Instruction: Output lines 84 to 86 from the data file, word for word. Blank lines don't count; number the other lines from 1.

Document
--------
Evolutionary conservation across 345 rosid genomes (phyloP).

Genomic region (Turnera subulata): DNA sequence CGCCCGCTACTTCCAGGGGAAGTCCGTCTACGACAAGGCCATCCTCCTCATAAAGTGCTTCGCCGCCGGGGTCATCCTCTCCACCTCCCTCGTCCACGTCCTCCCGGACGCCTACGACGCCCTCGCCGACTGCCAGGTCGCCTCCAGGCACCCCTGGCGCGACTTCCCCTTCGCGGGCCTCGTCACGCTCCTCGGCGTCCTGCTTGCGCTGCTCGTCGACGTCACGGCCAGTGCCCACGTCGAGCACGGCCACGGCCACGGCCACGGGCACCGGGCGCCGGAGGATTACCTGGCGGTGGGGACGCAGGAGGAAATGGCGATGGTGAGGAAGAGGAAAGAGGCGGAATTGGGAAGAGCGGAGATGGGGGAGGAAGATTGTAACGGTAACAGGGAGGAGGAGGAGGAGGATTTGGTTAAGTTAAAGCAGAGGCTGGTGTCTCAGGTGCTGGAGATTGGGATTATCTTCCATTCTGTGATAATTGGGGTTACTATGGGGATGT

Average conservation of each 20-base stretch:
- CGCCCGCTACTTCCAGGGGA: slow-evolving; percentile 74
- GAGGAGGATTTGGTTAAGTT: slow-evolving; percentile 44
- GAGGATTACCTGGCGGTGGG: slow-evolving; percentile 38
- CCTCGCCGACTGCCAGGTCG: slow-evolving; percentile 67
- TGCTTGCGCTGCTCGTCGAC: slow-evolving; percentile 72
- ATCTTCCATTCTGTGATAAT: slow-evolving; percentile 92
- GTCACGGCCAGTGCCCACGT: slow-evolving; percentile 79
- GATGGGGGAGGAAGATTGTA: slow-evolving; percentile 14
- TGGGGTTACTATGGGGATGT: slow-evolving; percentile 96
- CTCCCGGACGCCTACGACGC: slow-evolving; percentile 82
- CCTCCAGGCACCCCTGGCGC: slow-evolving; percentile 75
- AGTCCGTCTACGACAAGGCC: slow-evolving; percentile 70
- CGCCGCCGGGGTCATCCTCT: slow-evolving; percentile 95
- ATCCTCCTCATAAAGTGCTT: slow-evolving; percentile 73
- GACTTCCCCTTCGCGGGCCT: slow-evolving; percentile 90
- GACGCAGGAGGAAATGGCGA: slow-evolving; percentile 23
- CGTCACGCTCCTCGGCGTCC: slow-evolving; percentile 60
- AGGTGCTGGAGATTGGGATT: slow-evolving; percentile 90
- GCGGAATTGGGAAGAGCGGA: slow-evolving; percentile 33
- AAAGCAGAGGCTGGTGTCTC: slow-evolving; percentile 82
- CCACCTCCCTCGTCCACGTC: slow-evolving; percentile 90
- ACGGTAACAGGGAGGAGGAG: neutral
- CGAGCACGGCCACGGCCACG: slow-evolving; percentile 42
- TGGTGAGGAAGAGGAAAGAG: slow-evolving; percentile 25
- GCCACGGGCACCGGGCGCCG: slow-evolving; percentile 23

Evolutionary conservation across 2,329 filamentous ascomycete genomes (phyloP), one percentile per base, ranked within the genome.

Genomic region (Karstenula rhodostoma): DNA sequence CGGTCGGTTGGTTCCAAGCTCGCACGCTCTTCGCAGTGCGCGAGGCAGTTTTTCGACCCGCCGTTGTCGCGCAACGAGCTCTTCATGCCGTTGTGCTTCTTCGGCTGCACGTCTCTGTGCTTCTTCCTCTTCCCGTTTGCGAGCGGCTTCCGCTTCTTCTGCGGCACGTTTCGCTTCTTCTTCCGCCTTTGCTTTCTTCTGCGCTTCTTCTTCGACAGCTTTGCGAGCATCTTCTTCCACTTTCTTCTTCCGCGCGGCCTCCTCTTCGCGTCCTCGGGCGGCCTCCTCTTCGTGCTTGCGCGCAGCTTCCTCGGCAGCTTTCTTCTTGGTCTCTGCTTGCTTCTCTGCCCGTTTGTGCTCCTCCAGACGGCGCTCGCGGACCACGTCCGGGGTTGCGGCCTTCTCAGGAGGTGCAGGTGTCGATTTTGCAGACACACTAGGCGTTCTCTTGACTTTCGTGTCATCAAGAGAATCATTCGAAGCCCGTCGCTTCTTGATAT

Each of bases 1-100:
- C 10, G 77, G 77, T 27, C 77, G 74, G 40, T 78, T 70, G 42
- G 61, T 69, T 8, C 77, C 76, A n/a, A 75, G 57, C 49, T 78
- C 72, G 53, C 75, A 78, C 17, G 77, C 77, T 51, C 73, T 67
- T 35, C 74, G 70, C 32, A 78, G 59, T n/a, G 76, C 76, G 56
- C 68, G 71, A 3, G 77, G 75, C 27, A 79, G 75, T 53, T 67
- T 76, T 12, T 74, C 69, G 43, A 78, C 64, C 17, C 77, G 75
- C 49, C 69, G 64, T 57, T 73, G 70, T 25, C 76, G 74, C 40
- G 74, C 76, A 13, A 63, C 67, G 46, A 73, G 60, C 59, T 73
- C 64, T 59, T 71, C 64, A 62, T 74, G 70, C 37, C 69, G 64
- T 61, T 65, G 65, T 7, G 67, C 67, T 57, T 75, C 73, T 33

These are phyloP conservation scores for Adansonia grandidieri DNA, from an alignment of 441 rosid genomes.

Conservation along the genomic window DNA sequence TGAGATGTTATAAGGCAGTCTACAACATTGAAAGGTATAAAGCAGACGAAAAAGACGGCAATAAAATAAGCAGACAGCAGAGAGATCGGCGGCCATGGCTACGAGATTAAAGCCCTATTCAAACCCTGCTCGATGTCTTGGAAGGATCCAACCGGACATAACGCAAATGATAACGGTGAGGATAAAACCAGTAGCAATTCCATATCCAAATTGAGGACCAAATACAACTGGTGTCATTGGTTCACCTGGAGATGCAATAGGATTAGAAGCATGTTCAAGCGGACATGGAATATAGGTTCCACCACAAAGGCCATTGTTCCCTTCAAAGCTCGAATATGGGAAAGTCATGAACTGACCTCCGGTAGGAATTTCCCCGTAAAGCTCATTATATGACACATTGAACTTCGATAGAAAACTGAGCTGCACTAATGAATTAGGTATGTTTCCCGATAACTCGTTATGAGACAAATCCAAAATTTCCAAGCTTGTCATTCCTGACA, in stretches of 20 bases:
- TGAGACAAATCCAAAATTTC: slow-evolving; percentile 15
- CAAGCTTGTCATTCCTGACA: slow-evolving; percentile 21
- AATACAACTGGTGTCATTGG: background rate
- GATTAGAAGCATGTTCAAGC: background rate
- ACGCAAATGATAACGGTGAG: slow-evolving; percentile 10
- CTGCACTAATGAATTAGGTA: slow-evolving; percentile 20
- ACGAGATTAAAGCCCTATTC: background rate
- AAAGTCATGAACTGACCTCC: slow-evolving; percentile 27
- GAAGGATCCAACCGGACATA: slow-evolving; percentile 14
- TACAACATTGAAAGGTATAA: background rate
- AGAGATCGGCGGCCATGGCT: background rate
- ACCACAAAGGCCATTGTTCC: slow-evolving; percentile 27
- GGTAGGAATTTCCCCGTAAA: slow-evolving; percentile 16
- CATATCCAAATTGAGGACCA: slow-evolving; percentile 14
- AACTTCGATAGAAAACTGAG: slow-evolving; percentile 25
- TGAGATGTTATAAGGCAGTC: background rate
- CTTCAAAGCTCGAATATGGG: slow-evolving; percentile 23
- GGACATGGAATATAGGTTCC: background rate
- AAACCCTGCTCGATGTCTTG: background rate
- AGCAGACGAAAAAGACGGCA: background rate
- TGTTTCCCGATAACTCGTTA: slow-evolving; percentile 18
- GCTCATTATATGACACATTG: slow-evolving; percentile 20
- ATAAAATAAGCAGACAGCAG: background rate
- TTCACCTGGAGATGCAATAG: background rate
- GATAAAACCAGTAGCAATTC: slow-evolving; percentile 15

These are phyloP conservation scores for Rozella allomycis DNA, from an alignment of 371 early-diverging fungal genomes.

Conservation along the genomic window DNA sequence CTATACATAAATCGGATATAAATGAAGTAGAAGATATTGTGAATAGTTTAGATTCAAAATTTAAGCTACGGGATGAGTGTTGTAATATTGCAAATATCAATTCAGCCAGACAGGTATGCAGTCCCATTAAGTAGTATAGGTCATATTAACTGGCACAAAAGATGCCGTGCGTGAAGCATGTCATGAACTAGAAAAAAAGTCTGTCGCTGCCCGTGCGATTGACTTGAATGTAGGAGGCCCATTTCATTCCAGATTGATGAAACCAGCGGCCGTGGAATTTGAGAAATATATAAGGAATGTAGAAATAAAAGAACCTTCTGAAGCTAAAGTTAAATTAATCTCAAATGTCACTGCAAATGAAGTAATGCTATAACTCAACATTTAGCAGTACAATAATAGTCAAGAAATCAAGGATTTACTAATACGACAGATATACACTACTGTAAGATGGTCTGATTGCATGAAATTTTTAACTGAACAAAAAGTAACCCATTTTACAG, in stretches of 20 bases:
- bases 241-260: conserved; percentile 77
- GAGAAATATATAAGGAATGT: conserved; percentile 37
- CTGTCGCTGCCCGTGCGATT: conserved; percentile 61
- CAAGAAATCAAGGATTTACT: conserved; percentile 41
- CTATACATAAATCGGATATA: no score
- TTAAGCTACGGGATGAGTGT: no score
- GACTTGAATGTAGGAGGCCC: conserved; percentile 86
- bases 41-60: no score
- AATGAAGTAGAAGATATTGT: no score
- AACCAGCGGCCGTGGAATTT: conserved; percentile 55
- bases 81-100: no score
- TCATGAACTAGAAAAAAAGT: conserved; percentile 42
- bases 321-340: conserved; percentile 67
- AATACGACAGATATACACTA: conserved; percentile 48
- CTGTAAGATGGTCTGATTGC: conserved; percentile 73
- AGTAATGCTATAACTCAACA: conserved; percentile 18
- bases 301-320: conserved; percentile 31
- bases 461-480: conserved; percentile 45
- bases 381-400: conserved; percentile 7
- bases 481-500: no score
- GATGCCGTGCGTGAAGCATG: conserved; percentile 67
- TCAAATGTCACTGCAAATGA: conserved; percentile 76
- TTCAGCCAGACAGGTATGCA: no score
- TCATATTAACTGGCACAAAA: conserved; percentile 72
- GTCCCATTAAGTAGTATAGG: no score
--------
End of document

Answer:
- AATACGACAGATATACACTA: conserved; percentile 48
- CTGTAAGATGGTCTGATTGC: conserved; percentile 73
- AGTAATGCTATAACTCAACA: conserved; percentile 18